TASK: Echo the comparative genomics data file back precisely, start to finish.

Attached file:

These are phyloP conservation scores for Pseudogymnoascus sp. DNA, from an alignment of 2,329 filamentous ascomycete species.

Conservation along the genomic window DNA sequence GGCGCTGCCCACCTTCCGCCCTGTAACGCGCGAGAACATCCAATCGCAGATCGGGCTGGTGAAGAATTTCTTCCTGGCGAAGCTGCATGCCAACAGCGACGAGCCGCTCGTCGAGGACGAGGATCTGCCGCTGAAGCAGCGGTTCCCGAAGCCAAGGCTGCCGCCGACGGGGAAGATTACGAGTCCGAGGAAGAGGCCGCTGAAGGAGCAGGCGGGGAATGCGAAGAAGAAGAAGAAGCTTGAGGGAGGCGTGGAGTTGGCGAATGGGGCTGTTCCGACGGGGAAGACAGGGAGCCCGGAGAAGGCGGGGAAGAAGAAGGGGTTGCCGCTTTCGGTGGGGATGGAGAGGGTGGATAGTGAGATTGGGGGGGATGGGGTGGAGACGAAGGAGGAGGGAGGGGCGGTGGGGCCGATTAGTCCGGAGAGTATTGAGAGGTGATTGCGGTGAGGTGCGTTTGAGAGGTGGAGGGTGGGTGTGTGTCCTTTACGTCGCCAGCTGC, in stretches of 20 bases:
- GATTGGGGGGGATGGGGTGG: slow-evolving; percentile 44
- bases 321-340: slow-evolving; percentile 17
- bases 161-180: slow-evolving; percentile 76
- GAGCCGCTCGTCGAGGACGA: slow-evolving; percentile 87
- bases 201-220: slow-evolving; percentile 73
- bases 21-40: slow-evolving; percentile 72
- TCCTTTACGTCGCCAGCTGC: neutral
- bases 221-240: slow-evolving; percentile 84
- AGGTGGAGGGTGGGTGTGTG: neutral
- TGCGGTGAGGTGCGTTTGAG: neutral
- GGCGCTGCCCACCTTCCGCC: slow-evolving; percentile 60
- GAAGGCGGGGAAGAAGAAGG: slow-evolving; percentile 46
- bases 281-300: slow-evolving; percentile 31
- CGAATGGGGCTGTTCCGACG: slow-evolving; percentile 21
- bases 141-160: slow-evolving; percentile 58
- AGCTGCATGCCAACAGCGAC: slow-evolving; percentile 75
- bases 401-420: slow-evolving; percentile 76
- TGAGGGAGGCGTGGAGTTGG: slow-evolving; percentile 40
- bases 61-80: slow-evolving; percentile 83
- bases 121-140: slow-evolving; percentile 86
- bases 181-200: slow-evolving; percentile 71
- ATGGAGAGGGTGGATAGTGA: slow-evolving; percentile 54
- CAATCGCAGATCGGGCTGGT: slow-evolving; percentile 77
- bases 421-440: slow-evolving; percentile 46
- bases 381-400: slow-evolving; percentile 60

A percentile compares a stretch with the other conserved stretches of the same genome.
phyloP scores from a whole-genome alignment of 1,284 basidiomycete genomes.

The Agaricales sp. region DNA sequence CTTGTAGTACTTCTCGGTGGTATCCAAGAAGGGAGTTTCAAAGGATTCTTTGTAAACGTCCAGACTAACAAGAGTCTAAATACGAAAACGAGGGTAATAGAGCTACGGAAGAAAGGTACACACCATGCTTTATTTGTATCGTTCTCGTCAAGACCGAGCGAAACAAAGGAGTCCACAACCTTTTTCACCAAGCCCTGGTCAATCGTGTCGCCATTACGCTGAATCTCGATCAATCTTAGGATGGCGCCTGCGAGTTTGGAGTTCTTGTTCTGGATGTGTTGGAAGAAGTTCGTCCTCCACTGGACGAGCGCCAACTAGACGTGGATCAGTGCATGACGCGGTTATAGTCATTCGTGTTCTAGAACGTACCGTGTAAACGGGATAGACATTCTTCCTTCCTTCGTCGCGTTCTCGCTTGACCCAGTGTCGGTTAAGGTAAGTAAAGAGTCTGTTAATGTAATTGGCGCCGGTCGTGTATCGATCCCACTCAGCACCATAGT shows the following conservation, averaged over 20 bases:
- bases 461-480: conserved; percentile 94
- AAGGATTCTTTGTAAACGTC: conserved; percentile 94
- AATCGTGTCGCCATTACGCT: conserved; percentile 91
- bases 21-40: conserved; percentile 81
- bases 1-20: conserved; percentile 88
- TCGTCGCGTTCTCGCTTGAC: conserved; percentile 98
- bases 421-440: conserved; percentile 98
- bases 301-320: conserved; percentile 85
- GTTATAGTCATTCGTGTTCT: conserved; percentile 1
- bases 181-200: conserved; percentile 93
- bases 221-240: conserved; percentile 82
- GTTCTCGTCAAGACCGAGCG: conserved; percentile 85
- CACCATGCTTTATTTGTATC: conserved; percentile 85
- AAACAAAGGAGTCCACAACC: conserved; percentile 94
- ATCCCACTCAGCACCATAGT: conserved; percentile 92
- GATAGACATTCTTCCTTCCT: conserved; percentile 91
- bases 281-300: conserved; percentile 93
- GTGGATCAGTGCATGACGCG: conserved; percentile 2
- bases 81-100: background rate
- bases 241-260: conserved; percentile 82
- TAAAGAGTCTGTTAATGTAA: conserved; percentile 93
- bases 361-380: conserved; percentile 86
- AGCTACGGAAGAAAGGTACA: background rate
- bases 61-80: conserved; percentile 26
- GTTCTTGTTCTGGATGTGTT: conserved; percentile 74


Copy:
These are phyloP conservation scores for Pseudogymnoascus sp. DNA, from an alignment of 2,329 filamentous ascomycete species.

Conservation along the genomic window DNA sequence GGCGCTGCCCACCTTCCGCCCTGTAACGCGCGAGAACATCCAATCGCAGATCGGGCTGGTGAAGAATTTCTTCCTGGCGAAGCTGCATGCCAACAGCGACGAGCCGCTCGTCGAGGACGAGGATCTGCCGCTGAAGCAGCGGTTCCCGAAGCCAAGGCTGCCGCCGACGGGGAAGATTACGAGTCCGAGGAAGAGGCCGCTGAAGGAGCAGGCGGGGAATGCGAAGAAGAAGAAGAAGCTTGAGGGAGGCGTGGAGTTGGCGAATGGGGCTGTTCCGACGGGGAAGACAGGGAGCCCGGAGAAGGCGGGGAAGAAGAAGGGGTTGCCGCTTTCGGTGGGGATGGAGAGGGTGGATAGTGAGATTGGGGGGGATGGGGTGGAGACGAAGGAGGAGGGAGGGGCGGTGGGGCCGATTAGTCCGGAGAGTATTGAGAGGTGATTGCGGTGAGGTGCGTTTGAGAGGTGGAGGGTGGGTGTGTGTCCTTTACGTCGCCAGCTGC, in stretches of 20 bases:
- GATTGGGGGGGATGGGGTGG: slow-evolving; percentile 44
- bases 321-340: slow-evolving; percentile 17
- bases 161-180: slow-evolving; percentile 76
- GAGCCGCTCGTCGAGGACGA: slow-evolving; percentile 87
- bases 201-220: slow-evolving; percentile 73
- bases 21-40: slow-evolving; percentile 72
- TCCTTTACGTCGCCAGCTGC: neutral
- bases 221-240: slow-evolving; percentile 84
- AGGTGGAGGGTGGGTGTGTG: neutral
- TGCGGTGAGGTGCGTTTGAG: neutral
- GGCGCTGCCCACCTTCCGCC: slow-evolving; percentile 60
- GAAGGCGGGGAAGAAGAAGG: slow-evolving; percentile 46
- bases 281-300: slow-evolving; percentile 31
- CGAATGGGGCTGTTCCGACG: slow-evolving; percentile 21
- bases 141-160: slow-evolving; percentile 58
- AGCTGCATGCCAACAGCGAC: slow-evolving; percentile 75
- bases 401-420: slow-evolving; percentile 76
- TGAGGGAGGCGTGGAGTTGG: slow-evolving; percentile 40
- bases 61-80: slow-evolving; percentile 83
- bases 121-140: slow-evolving; percentile 86
- bases 181-200: slow-evolving; percentile 71
- ATGGAGAGGGTGGATAGTGA: slow-evolving; percentile 54
- CAATCGCAGATCGGGCTGGT: slow-evolving; percentile 77
- bases 421-440: slow-evolving; percentile 46
- bases 381-400: slow-evolving; percentile 60

A percentile compares a stretch with the other conserved stretches of the same genome.
phyloP scores from a whole-genome alignment of 1,284 basidiomycete genomes.

The Agaricales sp. region DNA sequence CTTGTAGTACTTCTCGGTGGTATCCAAGAAGGGAGTTTCAAAGGATTCTTTGTAAACGTCCAGACTAACAAGAGTCTAAATACGAAAACGAGGGTAATAGAGCTACGGAAGAAAGGTACACACCATGCTTTATTTGTATCGTTCTCGTCAAGACCGAGCGAAACAAAGGAGTCCACAACCTTTTTCACCAAGCCCTGGTCAATCGTGTCGCCATTACGCTGAATCTCGATCAATCTTAGGATGGCGCCTGCGAGTTTGGAGTTCTTGTTCTGGATGTGTTGGAAGAAGTTCGTCCTCCACTGGACGAGCGCCAACTAGACGTGGATCAGTGCATGACGCGGTTATAGTCATTCGTGTTCTAGAACGTACCGTGTAAACGGGATAGACATTCTTCCTTCCTTCGTCGCGTTCTCGCTTGACCCAGTGTCGGTTAAGGTAAGTAAAGAGTCTGTTAATGTAATTGGCGCCGGTCGTGTATCGATCCCACTCAGCACCATAGT shows the following conservation, averaged over 20 bases:
- bases 461-480: conserved; percentile 94
- AAGGATTCTTTGTAAACGTC: conserved; percentile 94
- AATCGTGTCGCCATTACGCT: conserved; percentile 91
- bases 21-40: conserved; percentile 81
- bases 1-20: conserved; percentile 88
- TCGTCGCGTTCTCGCTTGAC: conserved; percentile 98
- bases 421-440: conserved; percentile 98
- bases 301-320: conserved; percentile 85
- GTTATAGTCATTCGTGTTCT: conserved; percentile 1
- bases 181-200: conserved; percentile 93
- bases 221-240: conserved; percentile 82
- GTTCTCGTCAAGACCGAGCG: conserved; percentile 85
- CACCATGCTTTATTTGTATC: conserved; percentile 85
- AAACAAAGGAGTCCACAACC: conserved; percentile 94
- ATCCCACTCAGCACCATAGT: conserved; percentile 92
- GATAGACATTCTTCCTTCCT: conserved; percentile 91
- bases 281-300: conserved; percentile 93
- GTGGATCAGTGCATGACGCG: conserved; percentile 2
- bases 81-100: background rate
- bases 241-260: conserved; percentile 82
- TAAAGAGTCTGTTAATGTAA: conserved; percentile 93
- bases 361-380: conserved; percentile 86
- AGCTACGGAAGAAAGGTACA: background rate
- bases 61-80: conserved; percentile 26
- GTTCTTGTTCTGGATGTGTT: conserved; percentile 74